A Scientific Theology, Volume 2: Reality

By Snyder, Gregory A. | Anglican Theological Review, Spring 2005 | Go to article overview
Save to active project

A Scientific Theology, Volume 2: Reality


Snyder, Gregory A., Anglican Theological Review


A Scientific Theology, Volume 2: Reality. By Alister E. McGrath. Grand Rapids, Mich.: William B. Eerdmans Publishing Company, 2002. xvii + 343 pp. $50.00 (cloth).

This is the second volume in a three-volume treatise on McGrath's program of critical realist theology, which he refers to as scientific theology. McGrath defines scientific theology in the preface as "an a posteriori discipline, responding to and offering an account of what may be known of God through revelation, taking full account of the stratified nature of that knowledge of God" (p. xi). So he begins this volume with a discussion of knowledge, how we obtain knowledge, and the certainty of our knowledge.

McGrath boldly proclaims the death of classic foundationalism in favor of critical realism and demonstrates that founding our beliefs on basic objective "truths" or on experience is misguided and a by-product of Enlightenment thinking. Critical realism "recognizes that the observer modulates the process of observation itself; that the quest for truth modifies the truth that is encountered; that the knower affects what can be known" (p. 205).

McGrath proposes a program of ongoing theological reflection that is based on internally coherent criteria. In order to illustrate the activity of this theological program he proposes the analogy of a boat on the seas which is constantly under construction and repair (as per philosopher Otto Neurath). Furthermore, nobody is capable of stepping out of the boat to gain a completely objective vantage point. McGrath very capably and convincingly relates this image of "Neurath's boat" to Christian theology, which exists at present within a vast storehouse of previous knowledge, faith, and tradition. Christian theology can be "consolidated" and "developed" by present-day theologians, but not "constituted" or reconstituted.

McGrath then goes on to show the importance of tradition in Christian theology as "an interpretive grid, a reticulate structure which may be thrown over experience" (p. 68) and the need to transcend tradition through the application of natural theology.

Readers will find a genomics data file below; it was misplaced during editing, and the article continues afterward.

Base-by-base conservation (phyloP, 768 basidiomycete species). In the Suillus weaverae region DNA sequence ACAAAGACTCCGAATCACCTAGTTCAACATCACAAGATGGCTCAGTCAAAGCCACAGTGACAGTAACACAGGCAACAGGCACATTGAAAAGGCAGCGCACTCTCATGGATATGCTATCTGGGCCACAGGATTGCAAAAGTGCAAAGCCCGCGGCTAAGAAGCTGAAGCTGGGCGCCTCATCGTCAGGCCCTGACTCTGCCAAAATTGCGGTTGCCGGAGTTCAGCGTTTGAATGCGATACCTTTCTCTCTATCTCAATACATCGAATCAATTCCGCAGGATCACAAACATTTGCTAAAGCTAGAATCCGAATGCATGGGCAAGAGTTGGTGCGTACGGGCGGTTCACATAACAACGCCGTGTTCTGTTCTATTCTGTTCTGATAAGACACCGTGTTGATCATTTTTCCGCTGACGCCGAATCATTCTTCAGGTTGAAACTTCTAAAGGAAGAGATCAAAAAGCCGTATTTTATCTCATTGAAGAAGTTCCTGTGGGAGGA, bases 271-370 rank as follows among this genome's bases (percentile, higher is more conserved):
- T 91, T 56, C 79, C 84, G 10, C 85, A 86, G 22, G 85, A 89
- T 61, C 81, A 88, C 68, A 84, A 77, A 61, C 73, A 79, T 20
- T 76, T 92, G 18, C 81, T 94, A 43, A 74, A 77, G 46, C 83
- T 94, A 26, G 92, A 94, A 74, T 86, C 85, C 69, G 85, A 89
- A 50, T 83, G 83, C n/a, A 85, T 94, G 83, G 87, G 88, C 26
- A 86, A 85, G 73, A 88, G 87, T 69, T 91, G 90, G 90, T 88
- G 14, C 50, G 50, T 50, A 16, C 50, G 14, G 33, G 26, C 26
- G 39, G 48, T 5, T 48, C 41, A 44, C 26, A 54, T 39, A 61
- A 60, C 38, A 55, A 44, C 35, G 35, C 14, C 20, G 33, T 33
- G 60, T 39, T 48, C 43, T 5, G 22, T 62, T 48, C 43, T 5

The rest of this article is only available to active members of Questia

Sign up now for a free, 1-day trial and receive full access to:

  • Questia's entire collection
  • Automatic bibliography creation
  • More helpful research tools like notes, citations, and highlights
  • Ad-free environment

Already a member? Log in now.

Notes for this article

Add a new note
If you are trying to select text to create highlights or citations, remember that you must now click or tap on the first word, and then click or tap on the last word.
Loading One moment ...
Project items
Notes
Cite this article

Cited article

Style
Citations are available only to our active members.
Sign up now to cite pages or passages in MLA, APA and Chicago citation styles.

Cited article

A Scientific Theology, Volume 2: Reality
Settings

Settings

Typeface
Text size Smaller Larger
Search within

Search within this article

Look up

Look up a word

  • Dictionary
  • Thesaurus
Please submit a word or phrase above.
Print this page

Print this page

Why can't I print more than one page at a time?

While we understand printed pages are helpful to our users, this limitation is necessary to help protect our publishers' copyrighted material and prevent its unlawful distribution. We are sorry for any inconvenience.
Full screen

matching results for page

Cited passage

Style
Citations are available only to our active members.
Sign up now to cite pages or passages in MLA, APA and Chicago citation styles.

Cited passage

Welcome to the new Questia Reader

The Questia Reader has been updated to provide you with an even better online reading experience.  It is now 100% Responsive, which means you can read our books and articles on any sized device you wish.  All of your favorite tools like notes, highlights, and citations are still here, but the way you select text has been updated to be easier to use, especially on touchscreen devices.  Here's how:

1. Click or tap the first word you want to select.
2. Click or tap the last word you want to select.

OK, got it!

Thanks for trying Questia!

Please continue trying out our research tools, but please note, full functionality is available only to our active members.

Your work will be lost once you leave this Web page.

For full access in an ad-free environment, sign up now for a FREE, 1-day trial.

Already a member? Log in now.

Are you sure you want to delete this highlight?